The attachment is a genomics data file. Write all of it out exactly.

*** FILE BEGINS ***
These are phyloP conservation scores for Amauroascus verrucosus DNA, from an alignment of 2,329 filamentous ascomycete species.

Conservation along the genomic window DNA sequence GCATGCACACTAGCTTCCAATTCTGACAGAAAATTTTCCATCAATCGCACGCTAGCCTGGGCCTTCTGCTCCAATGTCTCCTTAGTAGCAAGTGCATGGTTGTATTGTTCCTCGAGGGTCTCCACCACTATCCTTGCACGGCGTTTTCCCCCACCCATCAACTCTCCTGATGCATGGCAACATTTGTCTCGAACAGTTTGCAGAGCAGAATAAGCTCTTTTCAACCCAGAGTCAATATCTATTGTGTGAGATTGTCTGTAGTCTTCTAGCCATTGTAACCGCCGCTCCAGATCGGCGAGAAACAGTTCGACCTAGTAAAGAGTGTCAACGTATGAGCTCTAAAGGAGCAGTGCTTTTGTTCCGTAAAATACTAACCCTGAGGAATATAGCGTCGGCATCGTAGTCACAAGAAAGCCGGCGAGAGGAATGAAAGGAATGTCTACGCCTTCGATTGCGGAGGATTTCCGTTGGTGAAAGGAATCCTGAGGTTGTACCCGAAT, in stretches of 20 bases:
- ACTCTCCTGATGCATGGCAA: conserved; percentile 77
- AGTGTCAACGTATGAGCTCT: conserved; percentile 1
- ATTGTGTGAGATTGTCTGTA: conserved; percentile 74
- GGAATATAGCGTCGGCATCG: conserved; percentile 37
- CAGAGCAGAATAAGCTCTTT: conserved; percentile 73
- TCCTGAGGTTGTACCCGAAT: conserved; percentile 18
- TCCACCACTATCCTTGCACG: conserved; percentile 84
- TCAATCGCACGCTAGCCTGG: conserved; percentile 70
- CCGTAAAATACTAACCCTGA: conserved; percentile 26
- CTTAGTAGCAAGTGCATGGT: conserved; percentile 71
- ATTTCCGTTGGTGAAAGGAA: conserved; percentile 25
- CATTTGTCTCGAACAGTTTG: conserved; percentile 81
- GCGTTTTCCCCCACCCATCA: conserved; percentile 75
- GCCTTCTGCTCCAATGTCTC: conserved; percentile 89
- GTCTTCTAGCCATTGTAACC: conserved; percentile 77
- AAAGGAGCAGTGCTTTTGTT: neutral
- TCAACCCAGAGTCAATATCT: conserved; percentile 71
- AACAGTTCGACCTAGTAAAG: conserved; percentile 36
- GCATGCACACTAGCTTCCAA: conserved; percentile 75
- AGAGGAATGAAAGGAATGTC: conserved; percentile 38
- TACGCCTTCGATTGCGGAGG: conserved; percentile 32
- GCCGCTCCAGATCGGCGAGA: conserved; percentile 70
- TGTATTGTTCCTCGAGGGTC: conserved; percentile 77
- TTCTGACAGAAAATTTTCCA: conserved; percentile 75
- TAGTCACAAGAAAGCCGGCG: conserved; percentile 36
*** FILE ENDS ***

These are phyloP conservation scores for Amauroascus verrucosus DNA, from an alignment of 2,329 filamentous ascomycete species.

Conservation along the genomic window DNA sequence GCATGCACACTAGCTTCCAATTCTGACAGAAAATTTTCCATCAATCGCACGCTAGCCTGGGCCTTCTGCTCCAATGTCTCCTTAGTAGCAAGTGCATGGTTGTATTGTTCCTCGAGGGTCTCCACCACTATCCTTGCACGGCGTTTTCCCCCACCCATCAACTCTCCTGATGCATGGCAACATTTGTCTCGAACAGTTTGCAGAGCAGAATAAGCTCTTTTCAACCCAGAGTCAATATCTATTGTGTGAGATTGTCTGTAGTCTTCTAGCCATTGTAACCGCCGCTCCAGATCGGCGAGAAACAGTTCGACCTAGTAAAGAGTGTCAACGTATGAGCTCTAAAGGAGCAGTGCTTTTGTTCCGTAAAATACTAACCCTGAGGAATATAGCGTCGGCATCGTAGTCACAAGAAAGCCGGCGAGAGGAATGAAAGGAATGTCTACGCCTTCGATTGCGGAGGATTTCCGTTGGTGAAAGGAATCCTGAGGTTGTACCCGAAT, in stretches of 20 bases:
- ACTCTCCTGATGCATGGCAA: conserved; percentile 77
- AGTGTCAACGTATGAGCTCT: conserved; percentile 1
- ATTGTGTGAGATTGTCTGTA: conserved; percentile 74
- GGAATATAGCGTCGGCATCG: conserved; percentile 37
- CAGAGCAGAATAAGCTCTTT: conserved; percentile 73
- TCCTGAGGTTGTACCCGAAT: conserved; percentile 18
- TCCACCACTATCCTTGCACG: conserved; percentile 84
- TCAATCGCACGCTAGCCTGG: conserved; percentile 70
- CCGTAAAATACTAACCCTGA: conserved; percentile 26
- CTTAGTAGCAAGTGCATGGT: conserved; percentile 71
- ATTTCCGTTGGTGAAAGGAA: conserved; percentile 25
- CATTTGTCTCGAACAGTTTG: conserved; percentile 81
- GCGTTTTCCCCCACCCATCA: conserved; percentile 75
- GCCTTCTGCTCCAATGTCTC: conserved; percentile 89
- GTCTTCTAGCCATTGTAACC: conserved; percentile 77
- AAAGGAGCAGTGCTTTTGTT: neutral
- TCAACCCAGAGTCAATATCT: conserved; percentile 71
- AACAGTTCGACCTAGTAAAG: conserved; percentile 36
- GCATGCACACTAGCTTCCAA: conserved; percentile 75
- AGAGGAATGAAAGGAATGTC: conserved; percentile 38
- TACGCCTTCGATTGCGGAGG: conserved; percentile 32
- GCCGCTCCAGATCGGCGAGA: conserved; percentile 70
- TGTATTGTTCCTCGAGGGTC: conserved; percentile 77
- TTCTGACAGAAAATTTTCCA: conserved; percentile 75
- TAGTCACAAGAAAGCCGGCG: conserved; percentile 36